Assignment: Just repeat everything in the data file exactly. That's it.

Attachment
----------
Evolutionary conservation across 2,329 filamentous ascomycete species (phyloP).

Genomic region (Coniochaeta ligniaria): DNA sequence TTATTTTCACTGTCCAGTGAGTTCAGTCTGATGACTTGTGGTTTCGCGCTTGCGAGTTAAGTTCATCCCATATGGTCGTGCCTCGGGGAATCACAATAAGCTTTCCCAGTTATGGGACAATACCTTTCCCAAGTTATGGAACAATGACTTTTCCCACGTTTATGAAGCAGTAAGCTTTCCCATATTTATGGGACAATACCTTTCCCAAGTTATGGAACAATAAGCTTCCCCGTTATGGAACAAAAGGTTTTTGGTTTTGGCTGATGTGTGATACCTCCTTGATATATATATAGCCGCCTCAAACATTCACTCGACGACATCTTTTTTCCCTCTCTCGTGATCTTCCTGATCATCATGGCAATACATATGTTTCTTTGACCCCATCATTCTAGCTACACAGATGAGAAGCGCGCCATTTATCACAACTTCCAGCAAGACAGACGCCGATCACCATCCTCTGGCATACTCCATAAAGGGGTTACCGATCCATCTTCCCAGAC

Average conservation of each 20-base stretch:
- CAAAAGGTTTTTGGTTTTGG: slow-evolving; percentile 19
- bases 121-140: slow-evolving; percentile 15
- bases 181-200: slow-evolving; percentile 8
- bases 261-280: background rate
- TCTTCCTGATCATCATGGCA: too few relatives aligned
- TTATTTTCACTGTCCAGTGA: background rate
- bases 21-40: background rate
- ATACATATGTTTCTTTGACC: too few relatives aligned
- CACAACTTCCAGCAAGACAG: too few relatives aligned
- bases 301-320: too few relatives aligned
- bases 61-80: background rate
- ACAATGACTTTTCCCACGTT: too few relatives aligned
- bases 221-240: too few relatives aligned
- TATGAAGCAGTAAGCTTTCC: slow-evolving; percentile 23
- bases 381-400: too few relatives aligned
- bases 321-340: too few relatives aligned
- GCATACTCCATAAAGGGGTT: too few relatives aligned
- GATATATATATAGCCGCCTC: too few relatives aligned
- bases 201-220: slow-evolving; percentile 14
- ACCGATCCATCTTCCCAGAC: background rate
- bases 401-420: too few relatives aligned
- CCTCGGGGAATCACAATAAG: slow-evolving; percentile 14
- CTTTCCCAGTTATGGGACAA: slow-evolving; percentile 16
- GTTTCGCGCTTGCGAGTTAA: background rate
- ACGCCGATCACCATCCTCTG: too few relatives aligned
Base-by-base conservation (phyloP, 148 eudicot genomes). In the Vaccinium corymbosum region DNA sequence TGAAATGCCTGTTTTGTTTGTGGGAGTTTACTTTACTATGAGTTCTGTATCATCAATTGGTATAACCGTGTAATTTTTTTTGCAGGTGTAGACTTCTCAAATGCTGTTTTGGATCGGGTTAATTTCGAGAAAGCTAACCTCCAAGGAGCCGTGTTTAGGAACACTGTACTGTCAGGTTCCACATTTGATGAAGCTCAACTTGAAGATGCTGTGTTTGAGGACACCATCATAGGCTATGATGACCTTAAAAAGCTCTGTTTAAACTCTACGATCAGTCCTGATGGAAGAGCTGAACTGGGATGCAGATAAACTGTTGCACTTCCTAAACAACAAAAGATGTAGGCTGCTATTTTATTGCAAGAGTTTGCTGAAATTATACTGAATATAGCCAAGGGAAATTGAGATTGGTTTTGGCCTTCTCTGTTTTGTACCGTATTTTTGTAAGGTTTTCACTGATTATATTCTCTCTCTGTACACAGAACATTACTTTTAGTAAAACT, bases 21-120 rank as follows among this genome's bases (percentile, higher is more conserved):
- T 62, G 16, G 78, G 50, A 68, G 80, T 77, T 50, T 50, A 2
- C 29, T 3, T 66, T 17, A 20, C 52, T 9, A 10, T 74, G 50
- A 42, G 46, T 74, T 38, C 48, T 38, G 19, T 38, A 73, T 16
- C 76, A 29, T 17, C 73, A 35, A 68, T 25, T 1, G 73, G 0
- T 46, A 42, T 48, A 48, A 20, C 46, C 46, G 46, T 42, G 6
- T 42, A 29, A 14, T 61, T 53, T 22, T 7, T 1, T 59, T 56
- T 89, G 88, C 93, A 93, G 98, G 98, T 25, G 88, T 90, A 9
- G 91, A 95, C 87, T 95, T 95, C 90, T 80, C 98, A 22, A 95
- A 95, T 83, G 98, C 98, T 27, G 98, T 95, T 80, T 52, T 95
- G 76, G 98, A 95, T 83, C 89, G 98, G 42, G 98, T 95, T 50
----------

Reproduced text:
Evolutionary conservation across 2,329 filamentous ascomycete species (phyloP).

Genomic region (Coniochaeta ligniaria): DNA sequence TTATTTTCACTGTCCAGTGAGTTCAGTCTGATGACTTGTGGTTTCGCGCTTGCGAGTTAAGTTCATCCCATATGGTCGTGCCTCGGGGAATCACAATAAGCTTTCCCAGTTATGGGACAATACCTTTCCCAAGTTATGGAACAATGACTTTTCCCACGTTTATGAAGCAGTAAGCTTTCCCATATTTATGGGACAATACCTTTCCCAAGTTATGGAACAATAAGCTTCCCCGTTATGGAACAAAAGGTTTTTGGTTTTGGCTGATGTGTGATACCTCCTTGATATATATATAGCCGCCTCAAACATTCACTCGACGACATCTTTTTTCCCTCTCTCGTGATCTTCCTGATCATCATGGCAATACATATGTTTCTTTGACCCCATCATTCTAGCTACACAGATGAGAAGCGCGCCATTTATCACAACTTCCAGCAAGACAGACGCCGATCACCATCCTCTGGCATACTCCATAAAGGGGTTACCGATCCATCTTCCCAGAC

Average conservation of each 20-base stretch:
- CAAAAGGTTTTTGGTTTTGG: slow-evolving; percentile 19
- bases 121-140: slow-evolving; percentile 15
- bases 181-200: slow-evolving; percentile 8
- bases 261-280: background rate
- TCTTCCTGATCATCATGGCA: too few relatives aligned
- TTATTTTCACTGTCCAGTGA: background rate
- bases 21-40: background rate
- ATACATATGTTTCTTTGACC: too few relatives aligned
- CACAACTTCCAGCAAGACAG: too few relatives aligned
- bases 301-320: too few relatives aligned
- bases 61-80: background rate
- ACAATGACTTTTCCCACGTT: too few relatives aligned
- bases 221-240: too few relatives aligned
- TATGAAGCAGTAAGCTTTCC: slow-evolving; percentile 23
- bases 381-400: too few relatives aligned
- bases 321-340: too few relatives aligned
- GCATACTCCATAAAGGGGTT: too few relatives aligned
- GATATATATATAGCCGCCTC: too few relatives aligned
- bases 201-220: slow-evolving; percentile 14
- ACCGATCCATCTTCCCAGAC: background rate
- bases 401-420: too few relatives aligned
- CCTCGGGGAATCACAATAAG: slow-evolving; percentile 14
- CTTTCCCAGTTATGGGACAA: slow-evolving; percentile 16
- GTTTCGCGCTTGCGAGTTAA: background rate
- ACGCCGATCACCATCCTCTG: too few relatives aligned
Base-by-base conservation (phyloP, 148 eudicot genomes). In the Vaccinium corymbosum region DNA sequence TGAAATGCCTGTTTTGTTTGTGGGAGTTTACTTTACTATGAGTTCTGTATCATCAATTGGTATAACCGTGTAATTTTTTTTGCAGGTGTAGACTTCTCAAATGCTGTTTTGGATCGGGTTAATTTCGAGAAAGCTAACCTCCAAGGAGCCGTGTTTAGGAACACTGTACTGTCAGGTTCCACATTTGATGAAGCTCAACTTGAAGATGCTGTGTTTGAGGACACCATCATAGGCTATGATGACCTTAAAAAGCTCTGTTTAAACTCTACGATCAGTCCTGATGGAAGAGCTGAACTGGGATGCAGATAAACTGTTGCACTTCCTAAACAACAAAAGATGTAGGCTGCTATTTTATTGCAAGAGTTTGCTGAAATTATACTGAATATAGCCAAGGGAAATTGAGATTGGTTTTGGCCTTCTCTGTTTTGTACCGTATTTTTGTAAGGTTTTCACTGATTATATTCTCTCTCTGTACACAGAACATTACTTTTAGTAAAACT, bases 21-120 rank as follows among this genome's bases (percentile, higher is more conserved):
- T 62, G 16, G 78, G 50, A 68, G 80, T 77, T 50, T 50, A 2
- C 29, T 3, T 66, T 17, A 20, C 52, T 9, A 10, T 74, G 50
- A 42, G 46, T 74, T 38, C 48, T 38, G 19, T 38, A 73, T 16
- C 76, A 29, T 17, C 73, A 35, A 68, T 25, T 1, G 73, G 0
- T 46, A 42, T 48, A 48, A 20, C 46, C 46, G 46, T 42, G 6
- T 42, A 29, A 14, T 61, T 53, T 22, T 7, T 1, T 59, T 56
- T 89, G 88, C 93, A 93, G 98, G 98, T 25, G 88, T 90, A 9
- G 91, A 95, C 87, T 95, T 95, C 90, T 80, C 98, A 22, A 95
- A 95, T 83, G 98, C 98, T 27, G 98, T 95, T 80, T 52, T 95
- G 76, G 98, A 95, T 83, C 89, G 98, G 42, G 98, T 95, T 50